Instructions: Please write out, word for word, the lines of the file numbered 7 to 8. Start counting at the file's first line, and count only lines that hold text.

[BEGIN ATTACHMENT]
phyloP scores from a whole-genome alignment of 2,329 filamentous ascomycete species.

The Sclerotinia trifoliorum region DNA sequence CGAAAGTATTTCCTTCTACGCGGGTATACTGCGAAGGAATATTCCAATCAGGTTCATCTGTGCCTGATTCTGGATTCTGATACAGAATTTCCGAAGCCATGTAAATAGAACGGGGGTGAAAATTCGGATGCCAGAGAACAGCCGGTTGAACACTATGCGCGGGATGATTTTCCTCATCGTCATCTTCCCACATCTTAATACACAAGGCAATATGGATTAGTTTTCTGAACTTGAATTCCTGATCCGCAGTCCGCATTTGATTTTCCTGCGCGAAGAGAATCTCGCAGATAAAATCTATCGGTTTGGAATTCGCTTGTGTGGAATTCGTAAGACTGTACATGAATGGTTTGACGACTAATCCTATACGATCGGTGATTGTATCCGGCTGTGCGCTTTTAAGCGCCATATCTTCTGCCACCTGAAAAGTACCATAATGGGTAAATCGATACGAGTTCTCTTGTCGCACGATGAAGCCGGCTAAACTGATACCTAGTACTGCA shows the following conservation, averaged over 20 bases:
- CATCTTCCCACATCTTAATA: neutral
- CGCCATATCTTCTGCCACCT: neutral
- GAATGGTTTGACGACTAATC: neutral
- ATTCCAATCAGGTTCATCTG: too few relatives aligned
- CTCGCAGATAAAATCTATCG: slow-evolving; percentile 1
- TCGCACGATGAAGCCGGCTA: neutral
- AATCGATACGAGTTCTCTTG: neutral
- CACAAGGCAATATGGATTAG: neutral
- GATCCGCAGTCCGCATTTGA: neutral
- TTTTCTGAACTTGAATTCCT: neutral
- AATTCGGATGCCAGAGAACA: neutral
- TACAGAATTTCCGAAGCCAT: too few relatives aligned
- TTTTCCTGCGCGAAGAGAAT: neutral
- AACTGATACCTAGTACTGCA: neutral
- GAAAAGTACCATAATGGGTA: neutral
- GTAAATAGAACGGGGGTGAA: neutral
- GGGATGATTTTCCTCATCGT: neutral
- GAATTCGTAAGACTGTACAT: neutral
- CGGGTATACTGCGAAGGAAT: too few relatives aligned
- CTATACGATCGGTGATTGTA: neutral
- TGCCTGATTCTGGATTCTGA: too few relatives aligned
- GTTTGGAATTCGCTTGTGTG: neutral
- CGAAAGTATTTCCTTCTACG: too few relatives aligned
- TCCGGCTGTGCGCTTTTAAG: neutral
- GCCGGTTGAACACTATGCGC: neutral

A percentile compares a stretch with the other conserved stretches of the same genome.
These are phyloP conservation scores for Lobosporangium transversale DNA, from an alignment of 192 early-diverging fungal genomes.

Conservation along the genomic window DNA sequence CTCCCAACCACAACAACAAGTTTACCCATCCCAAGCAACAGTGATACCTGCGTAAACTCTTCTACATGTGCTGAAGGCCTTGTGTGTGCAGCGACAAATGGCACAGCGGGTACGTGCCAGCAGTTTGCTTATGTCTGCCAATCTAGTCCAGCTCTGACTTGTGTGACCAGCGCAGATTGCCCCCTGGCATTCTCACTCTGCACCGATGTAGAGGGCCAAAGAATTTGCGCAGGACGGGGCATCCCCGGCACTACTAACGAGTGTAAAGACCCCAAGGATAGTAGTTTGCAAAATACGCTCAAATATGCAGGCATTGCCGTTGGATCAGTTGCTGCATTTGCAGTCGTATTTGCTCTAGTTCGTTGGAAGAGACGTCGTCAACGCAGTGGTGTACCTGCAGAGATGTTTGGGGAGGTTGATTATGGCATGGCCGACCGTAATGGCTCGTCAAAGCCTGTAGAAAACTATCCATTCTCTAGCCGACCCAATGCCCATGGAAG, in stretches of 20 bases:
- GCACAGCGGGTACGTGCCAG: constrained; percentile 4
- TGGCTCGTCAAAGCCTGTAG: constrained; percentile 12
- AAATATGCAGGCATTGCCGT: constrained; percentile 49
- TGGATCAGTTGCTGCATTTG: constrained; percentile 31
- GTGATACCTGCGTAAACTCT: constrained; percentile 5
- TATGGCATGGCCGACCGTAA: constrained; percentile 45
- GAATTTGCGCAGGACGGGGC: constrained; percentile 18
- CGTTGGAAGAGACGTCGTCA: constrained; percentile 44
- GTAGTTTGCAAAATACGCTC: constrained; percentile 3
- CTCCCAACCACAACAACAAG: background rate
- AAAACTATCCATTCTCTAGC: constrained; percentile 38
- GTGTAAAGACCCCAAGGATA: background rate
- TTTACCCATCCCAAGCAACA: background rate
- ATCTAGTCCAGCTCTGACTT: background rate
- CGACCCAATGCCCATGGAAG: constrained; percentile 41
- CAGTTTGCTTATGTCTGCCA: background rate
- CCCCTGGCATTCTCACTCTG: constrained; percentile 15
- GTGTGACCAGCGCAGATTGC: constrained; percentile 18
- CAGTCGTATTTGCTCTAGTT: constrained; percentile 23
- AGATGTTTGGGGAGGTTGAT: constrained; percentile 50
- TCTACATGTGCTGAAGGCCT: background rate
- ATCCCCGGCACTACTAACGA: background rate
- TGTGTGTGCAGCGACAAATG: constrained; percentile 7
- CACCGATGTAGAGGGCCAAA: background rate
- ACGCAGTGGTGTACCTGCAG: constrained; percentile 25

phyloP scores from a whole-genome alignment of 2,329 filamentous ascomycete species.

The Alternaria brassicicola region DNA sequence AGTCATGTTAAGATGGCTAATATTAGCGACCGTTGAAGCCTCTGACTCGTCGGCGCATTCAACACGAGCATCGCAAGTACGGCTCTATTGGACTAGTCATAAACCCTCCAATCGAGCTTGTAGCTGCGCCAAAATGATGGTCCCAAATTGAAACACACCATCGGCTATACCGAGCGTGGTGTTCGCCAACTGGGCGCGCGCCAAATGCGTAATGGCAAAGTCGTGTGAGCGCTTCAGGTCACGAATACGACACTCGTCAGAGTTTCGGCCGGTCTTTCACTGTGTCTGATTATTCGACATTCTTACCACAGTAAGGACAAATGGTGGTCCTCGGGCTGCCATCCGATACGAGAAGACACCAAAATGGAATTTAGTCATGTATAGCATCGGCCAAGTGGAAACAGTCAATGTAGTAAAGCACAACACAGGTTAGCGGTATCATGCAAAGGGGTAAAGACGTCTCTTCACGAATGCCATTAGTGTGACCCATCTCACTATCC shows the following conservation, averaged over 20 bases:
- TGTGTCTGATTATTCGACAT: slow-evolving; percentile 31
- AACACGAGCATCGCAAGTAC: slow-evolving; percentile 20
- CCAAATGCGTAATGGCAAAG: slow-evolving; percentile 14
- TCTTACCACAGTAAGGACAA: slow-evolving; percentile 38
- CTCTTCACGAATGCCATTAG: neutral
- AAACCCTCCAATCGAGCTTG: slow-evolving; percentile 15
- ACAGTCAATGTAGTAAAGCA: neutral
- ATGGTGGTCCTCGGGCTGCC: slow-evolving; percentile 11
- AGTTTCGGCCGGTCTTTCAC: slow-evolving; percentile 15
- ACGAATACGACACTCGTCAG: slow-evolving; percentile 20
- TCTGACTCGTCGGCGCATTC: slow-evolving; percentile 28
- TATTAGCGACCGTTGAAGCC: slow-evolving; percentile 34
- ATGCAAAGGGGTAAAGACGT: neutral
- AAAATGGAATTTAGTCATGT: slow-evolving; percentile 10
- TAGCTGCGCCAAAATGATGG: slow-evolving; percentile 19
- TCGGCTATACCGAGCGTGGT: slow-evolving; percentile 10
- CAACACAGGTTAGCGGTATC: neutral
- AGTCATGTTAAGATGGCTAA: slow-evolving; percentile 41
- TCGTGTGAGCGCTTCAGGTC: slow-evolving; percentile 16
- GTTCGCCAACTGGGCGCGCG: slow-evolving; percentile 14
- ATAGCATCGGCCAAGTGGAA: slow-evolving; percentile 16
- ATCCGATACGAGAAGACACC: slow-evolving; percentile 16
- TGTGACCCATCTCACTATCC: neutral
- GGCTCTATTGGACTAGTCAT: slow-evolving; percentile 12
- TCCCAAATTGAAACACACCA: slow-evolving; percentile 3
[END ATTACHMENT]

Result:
- CTCGCAGATAAAATCTATCG: slow-evolving; percentile 1
- TCGCACGATGAAGCCGGCTA: neutral